T.P. The brightness of the night Fetterman died was something I stumbled across in a news story when it happened again a few years ago. That story said no full-moon had been so bright since Dec 21, 1866, and of course that date lept out at me. It was a small fact but I loved the drama it added to the scene of Crazy Horse searching the battlefield for his friend on the brightest night in a hundred and twenty years.

B.R. That makes me wonder what process you work through for accepting an idea to write about. What journey do you take in research from inception of the idea to the book’s release? And, what of that journey is most challenging for you?

T.P. I get lots of ideas for books but I don’t write lots of books. The challenge is to find one I can live with for years on end without growing weary. In the end I let the project choose me, not the other way around. If it creeps into the corners of my life, if I find myself thinking about it at odd moments while walking the dog or drifting to sleep at night, if I head automatically to that section of the bookstore almost without knowing it, if my eye picks up odd references to the subject, if I try to tell people about it or seek out people to discuss it with, if I find myself trying to solve the literary problems – come up with a structure, identify a tone, describe the characters in my mind – if all that and more take hold of me and won’t let go and six months or a year later nothing has changed, then I begin to think that maybe this is something I ought to do.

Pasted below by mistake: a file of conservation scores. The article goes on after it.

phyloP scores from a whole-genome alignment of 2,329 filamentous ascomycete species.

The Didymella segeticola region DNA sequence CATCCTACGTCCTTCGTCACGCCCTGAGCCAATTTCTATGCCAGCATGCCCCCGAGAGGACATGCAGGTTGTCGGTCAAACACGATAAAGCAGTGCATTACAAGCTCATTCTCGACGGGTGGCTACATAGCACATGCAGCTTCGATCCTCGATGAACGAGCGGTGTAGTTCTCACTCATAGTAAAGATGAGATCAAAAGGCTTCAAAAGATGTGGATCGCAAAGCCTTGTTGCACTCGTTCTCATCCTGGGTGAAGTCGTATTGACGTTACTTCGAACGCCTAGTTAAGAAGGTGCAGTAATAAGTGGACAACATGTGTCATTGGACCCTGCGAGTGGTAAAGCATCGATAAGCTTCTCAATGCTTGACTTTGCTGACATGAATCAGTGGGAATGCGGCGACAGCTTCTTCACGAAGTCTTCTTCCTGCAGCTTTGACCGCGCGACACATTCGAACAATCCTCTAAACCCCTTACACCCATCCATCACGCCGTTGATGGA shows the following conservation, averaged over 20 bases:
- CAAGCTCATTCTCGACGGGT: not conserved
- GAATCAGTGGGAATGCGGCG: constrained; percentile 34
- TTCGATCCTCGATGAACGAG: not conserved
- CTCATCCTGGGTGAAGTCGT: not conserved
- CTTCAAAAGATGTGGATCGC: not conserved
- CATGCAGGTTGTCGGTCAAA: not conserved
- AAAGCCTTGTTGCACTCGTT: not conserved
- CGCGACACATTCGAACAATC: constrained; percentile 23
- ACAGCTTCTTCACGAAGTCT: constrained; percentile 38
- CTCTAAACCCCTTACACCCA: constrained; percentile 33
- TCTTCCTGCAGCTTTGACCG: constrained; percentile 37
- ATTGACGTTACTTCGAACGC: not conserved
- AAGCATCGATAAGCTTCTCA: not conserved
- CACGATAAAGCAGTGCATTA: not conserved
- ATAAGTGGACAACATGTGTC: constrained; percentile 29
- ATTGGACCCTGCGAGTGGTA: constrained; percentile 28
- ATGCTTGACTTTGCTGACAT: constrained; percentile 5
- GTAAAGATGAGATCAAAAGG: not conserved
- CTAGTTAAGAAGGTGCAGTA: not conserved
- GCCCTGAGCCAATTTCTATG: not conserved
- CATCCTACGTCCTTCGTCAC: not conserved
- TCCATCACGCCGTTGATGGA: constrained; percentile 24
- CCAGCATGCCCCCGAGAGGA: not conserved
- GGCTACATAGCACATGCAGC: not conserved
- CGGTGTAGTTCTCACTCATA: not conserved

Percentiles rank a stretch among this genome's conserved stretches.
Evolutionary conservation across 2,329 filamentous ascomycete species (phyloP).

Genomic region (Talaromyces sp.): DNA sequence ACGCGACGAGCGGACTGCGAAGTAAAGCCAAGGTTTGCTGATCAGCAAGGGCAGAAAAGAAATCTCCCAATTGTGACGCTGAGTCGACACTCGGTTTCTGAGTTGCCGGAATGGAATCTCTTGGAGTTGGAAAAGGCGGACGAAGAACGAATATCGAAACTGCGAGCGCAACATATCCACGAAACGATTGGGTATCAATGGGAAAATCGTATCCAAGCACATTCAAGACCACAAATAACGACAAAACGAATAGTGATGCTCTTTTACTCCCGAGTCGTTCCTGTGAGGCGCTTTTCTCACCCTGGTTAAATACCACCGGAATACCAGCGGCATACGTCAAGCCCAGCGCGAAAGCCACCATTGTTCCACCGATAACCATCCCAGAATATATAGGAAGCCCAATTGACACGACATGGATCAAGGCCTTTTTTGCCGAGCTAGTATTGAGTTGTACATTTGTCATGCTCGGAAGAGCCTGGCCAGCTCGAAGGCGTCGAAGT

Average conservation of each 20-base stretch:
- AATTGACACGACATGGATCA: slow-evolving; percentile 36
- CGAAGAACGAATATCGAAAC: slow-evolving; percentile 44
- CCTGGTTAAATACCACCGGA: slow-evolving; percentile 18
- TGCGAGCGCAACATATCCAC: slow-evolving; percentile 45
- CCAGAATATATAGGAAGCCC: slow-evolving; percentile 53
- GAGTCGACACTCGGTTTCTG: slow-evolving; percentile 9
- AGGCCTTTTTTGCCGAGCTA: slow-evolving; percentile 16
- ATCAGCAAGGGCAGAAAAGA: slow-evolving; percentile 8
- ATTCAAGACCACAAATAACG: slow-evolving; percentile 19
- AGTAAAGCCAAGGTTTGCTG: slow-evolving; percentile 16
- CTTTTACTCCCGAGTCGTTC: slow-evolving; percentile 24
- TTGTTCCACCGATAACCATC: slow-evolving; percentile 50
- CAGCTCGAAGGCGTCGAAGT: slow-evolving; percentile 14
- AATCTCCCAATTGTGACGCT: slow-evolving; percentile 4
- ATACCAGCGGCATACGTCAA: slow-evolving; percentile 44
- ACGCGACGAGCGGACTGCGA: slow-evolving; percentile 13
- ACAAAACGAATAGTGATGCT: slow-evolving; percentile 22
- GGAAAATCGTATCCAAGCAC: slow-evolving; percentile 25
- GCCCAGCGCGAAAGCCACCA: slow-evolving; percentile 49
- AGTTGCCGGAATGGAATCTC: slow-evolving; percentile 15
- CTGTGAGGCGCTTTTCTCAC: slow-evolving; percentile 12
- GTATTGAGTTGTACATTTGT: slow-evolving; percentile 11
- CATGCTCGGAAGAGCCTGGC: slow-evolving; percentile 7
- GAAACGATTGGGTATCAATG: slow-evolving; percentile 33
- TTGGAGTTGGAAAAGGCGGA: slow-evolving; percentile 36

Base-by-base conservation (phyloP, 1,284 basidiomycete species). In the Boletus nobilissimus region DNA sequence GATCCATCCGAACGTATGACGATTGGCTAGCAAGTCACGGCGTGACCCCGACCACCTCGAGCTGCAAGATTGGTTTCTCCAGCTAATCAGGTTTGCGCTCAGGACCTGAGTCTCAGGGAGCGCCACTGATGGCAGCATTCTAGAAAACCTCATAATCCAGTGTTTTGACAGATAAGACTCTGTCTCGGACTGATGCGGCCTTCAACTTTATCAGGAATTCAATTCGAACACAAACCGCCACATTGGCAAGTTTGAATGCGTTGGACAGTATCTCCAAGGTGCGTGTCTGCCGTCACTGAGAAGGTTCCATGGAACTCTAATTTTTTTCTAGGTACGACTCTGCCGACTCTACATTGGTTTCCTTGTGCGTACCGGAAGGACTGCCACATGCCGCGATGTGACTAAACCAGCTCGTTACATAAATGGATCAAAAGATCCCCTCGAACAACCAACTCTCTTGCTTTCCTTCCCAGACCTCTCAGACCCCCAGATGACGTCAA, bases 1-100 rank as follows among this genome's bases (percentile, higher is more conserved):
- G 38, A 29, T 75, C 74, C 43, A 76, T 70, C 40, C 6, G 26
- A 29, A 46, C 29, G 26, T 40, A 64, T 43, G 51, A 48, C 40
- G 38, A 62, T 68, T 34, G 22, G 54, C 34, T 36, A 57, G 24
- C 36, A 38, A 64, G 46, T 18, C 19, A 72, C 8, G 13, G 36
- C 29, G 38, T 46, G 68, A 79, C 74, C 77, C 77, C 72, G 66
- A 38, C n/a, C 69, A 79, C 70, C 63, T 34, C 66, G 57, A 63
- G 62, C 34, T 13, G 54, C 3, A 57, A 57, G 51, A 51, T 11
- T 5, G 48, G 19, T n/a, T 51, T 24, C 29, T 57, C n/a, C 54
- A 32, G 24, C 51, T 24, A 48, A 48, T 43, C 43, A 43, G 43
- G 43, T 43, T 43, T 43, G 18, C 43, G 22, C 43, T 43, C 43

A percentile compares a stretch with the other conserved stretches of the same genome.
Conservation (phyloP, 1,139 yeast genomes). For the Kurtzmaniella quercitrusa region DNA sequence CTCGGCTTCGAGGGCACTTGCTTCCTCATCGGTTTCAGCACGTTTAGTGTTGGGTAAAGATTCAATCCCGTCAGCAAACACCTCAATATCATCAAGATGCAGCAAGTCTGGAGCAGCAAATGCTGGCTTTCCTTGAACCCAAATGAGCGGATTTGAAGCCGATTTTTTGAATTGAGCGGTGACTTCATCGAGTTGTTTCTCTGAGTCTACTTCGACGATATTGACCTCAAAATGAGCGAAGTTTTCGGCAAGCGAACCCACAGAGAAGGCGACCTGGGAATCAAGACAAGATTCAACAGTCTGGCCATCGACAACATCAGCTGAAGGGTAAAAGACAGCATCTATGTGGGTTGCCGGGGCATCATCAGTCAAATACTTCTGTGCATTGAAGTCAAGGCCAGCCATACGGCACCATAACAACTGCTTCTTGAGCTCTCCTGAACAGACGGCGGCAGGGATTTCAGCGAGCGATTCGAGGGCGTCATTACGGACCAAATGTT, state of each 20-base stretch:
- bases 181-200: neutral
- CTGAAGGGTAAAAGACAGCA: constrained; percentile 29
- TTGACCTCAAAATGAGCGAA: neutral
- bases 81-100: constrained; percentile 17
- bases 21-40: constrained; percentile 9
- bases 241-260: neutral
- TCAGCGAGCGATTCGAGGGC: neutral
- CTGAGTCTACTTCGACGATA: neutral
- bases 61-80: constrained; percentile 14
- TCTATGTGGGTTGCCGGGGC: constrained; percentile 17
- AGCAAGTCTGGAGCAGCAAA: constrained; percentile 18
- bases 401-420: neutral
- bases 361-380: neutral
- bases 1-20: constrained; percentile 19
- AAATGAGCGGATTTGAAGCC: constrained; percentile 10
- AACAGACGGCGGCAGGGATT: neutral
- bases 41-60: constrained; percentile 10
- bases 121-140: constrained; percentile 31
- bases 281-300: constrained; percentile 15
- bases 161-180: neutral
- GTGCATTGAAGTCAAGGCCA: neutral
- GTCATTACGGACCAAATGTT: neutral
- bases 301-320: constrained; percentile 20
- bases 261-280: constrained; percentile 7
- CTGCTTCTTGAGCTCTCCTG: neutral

Once I’m pretty well seized of the subject I like to walk the ground. The Crazy Horse book took me all over the northern plains; I visited many spots again and again, especially Fort Robinson, and the site of the old Spotted Tail Agency where Crazy Horse spent his last night, and the Pine Ridge Reservation, where I went down or up every road that would handle a 1984 Volvo, and some that wouldn’t. I remember making my way along one track that went from gravel to grass and grass to sand until I found myself blocked by an abandoned rusted hulk of a van. It appeared to have been there for a decade. I backed up three miles before I could turn around.